Wednesday, April 17, 2024
Hometech-science"Vaccine" against conspiracy theories could be closer than you think

"Vaccine" against conspiracy theories could be closer than you think

Conspiracy theories are nothing new. But, since the evolution of the internet, their ability to spread around the world has increased exponentially.

As of 2022, roughly 70 percent Americans see misinformation as a major threat to society, compared to 57 percent who see the spread of infectious diseases as a major threat and 54 percent who are concerned about global climate change, according to surveys from Pew Research Center.

But what can we do to stop the spread of misinformation?

“Once people have been radicalized or are deep down the conspiracy theory rabbit hole, it’s actually very difficult to then counter argue and bring people back, because they’ve already personally invested a lot in a particular worldview,” Sander van der Linden, a professor of Social Psychology in Society at the University of Cambridge, told Newsweek. “When you argue with them, they often just go further down the rabbit hole defending that worldview.”

Rather than targeting misinformation itself, van der Linden, whose research looks at how people process (mis)information, how it spreads through online and social networks, and how to make people immune to false information, believes we should target its spread.

In the study of infectious diseases, scientists use mathematical models to understand the spread of an infective agent through a population.

“These models are used to try to understand who’s susceptible, how people get infected, and how they ultimately recover in a population,” van der Linden said. “It turns out that you can take these models that are used to study the spread of viruses and use them without much adaptation to study the spread of misinformation in social networks.”

So, how would these models work?

“If you think of a social network, you have patient zero—somebody who starts spreading misinformation,” van der Linden said. “The other people in that network who come into contact with that individual become ‘infected’ after they’ve been exposed to the misinformation, and then there is some chance of those individuals transmitting the virus to other people in their network. And before you know it, everyone in a particular network has been exposed or infected.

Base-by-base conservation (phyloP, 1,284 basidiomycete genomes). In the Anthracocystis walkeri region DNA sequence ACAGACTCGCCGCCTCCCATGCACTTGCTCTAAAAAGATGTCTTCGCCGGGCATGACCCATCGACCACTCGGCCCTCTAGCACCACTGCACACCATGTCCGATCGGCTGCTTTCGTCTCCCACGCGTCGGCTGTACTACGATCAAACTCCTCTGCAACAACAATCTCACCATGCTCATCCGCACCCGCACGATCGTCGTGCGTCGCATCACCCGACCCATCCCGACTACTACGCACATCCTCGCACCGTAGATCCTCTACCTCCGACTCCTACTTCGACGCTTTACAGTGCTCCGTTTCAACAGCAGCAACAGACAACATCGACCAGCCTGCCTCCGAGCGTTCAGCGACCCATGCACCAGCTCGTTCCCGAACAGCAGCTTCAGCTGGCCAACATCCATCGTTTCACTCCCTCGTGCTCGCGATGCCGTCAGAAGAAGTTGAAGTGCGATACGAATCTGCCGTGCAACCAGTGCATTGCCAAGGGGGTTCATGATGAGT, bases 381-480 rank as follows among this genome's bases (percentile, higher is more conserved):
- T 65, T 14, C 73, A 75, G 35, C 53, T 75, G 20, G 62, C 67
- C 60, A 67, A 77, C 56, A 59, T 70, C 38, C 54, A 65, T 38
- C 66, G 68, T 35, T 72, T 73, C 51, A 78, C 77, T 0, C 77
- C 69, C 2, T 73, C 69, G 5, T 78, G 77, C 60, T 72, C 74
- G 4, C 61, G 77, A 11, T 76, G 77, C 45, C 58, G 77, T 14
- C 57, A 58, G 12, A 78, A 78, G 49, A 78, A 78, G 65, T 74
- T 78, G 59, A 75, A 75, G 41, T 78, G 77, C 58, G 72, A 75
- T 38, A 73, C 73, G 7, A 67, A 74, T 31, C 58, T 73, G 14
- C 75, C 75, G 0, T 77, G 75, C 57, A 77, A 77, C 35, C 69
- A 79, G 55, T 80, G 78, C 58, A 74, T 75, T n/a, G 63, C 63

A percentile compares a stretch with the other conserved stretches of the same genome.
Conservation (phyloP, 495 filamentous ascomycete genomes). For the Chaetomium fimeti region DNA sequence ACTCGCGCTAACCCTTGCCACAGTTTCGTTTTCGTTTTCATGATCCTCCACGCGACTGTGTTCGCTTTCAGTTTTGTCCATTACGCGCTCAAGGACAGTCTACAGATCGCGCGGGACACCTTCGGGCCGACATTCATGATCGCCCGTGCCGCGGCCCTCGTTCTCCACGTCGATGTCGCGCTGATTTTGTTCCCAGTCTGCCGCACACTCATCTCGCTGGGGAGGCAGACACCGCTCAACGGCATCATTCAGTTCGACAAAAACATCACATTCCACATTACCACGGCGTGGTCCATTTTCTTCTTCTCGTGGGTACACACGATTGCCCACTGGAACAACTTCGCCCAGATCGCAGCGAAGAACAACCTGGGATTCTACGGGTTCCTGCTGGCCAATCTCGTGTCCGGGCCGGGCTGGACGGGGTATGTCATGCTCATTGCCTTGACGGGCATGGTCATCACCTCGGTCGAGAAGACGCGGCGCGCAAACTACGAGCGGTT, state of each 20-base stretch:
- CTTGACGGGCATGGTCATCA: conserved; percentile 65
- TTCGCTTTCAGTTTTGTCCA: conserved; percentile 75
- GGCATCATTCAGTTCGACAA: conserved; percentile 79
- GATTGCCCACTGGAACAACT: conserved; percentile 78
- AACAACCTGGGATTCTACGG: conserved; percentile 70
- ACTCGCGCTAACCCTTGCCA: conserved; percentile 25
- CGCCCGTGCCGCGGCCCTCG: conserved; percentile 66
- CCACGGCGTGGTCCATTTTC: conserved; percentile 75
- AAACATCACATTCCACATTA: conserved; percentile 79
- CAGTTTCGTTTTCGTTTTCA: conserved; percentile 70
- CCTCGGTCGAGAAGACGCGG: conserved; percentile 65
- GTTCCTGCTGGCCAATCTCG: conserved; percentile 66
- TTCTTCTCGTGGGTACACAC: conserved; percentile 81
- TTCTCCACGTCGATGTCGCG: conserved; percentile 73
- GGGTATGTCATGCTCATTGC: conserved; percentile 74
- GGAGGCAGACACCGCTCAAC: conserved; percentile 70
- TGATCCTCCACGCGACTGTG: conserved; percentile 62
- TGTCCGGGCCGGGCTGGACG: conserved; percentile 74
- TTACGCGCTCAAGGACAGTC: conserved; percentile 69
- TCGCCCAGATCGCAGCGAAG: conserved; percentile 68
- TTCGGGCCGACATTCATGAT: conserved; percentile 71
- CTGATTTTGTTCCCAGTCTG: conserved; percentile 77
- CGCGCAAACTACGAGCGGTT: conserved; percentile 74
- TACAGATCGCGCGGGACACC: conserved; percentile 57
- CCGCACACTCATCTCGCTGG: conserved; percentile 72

“The ‘virus’ in this case is the bad information, not the people spreading it.”

By modeling the spread of misinformation over time, we get learn how to intervene and inoculate people against it. This is what van der Linden describes as a “psychological vaccine.”

“You pre-emptively expose people to a weakened dose of the misinformation ‘virus’ in order to build up their mental ‘antibodies’ that they need to gain some immunity to these manipulation techniques,” he said. “It’s not full immunity, but it helps people be more aware and identify and disarm these techniques when they happen in real life.”

Of course, there are some differences between infection with a biological virus and fake news:

“With simple contagion models, they tend to assume that once you’ve been exposed to the virus you become infected,” van der Linden told Newsweek. “But information doesn’t always work that way. It isn’t necessarily the case that, once you’re exposed, you’re immediately infected. But if everyone in your network is being exposed repeatedly, then there’s a higher chance that you will become infected, especially if the misinformation aligns with your beliefs.”

To test this theory, van der Linden and colleagues, working with Google, produced a series of 2-minute videos to illustrate six of the most common manipulation techniques used to spread misinformation. After extensively testing these in the lab, the videos were released into the wild in the 2-minute ad slot at the beginning of YouTube videos.

To test whether their campaign was a success, the team exposed one group to the “pre-bunking” ad and another control group to a short video about freezer burn. Eighteen hours later, the people who had seen the pre-bunk video were 5 to 10 percent better at recognizing manipulative techniques than those who had watched the video on freezer burn. The results of this study were published in the journal Science Advances in 2022.

“This approach doesn’t seem to backfire in comparison to some other approaches that more directly challenges people,” van der Linden said. “What’s interesting is that conspiracy theorists actually seem pretty open to this idea of recognizing manipulation strategies. They don’t want to be manipulated; that’s kind of core to their identity. So they tend to be slightly more intrigued about our interventions on how to spot manipulation.”

YouTube ads are one way to expose people to these “psychological vaccines,” but not everyone uses this platform, and for some people these pre-bunking techniques will be introduced too late. To arm more people with these pre-bunking tools, van der Linden believes they should be introduced into the school curriculum.

“Every student should be taught a class on what a conspiracy theory is and how to identify them. What are the basic building blocks,” he said. “I think we have to think carefully about how to integrate this into the curriculum over several years to make sure young people can develop lifelong immunity.”

You can read more about how you can protect yourself from misinformation in van der Linden’s book, Foolproof: Why We Fall for Misinformation and How to Build Immunity. Van der Linden will also be speaking about psychological vaccines and how not to be fooled at the New Scientist Live event on October 8, which can be attended online or in person at the ExCel Center in London.

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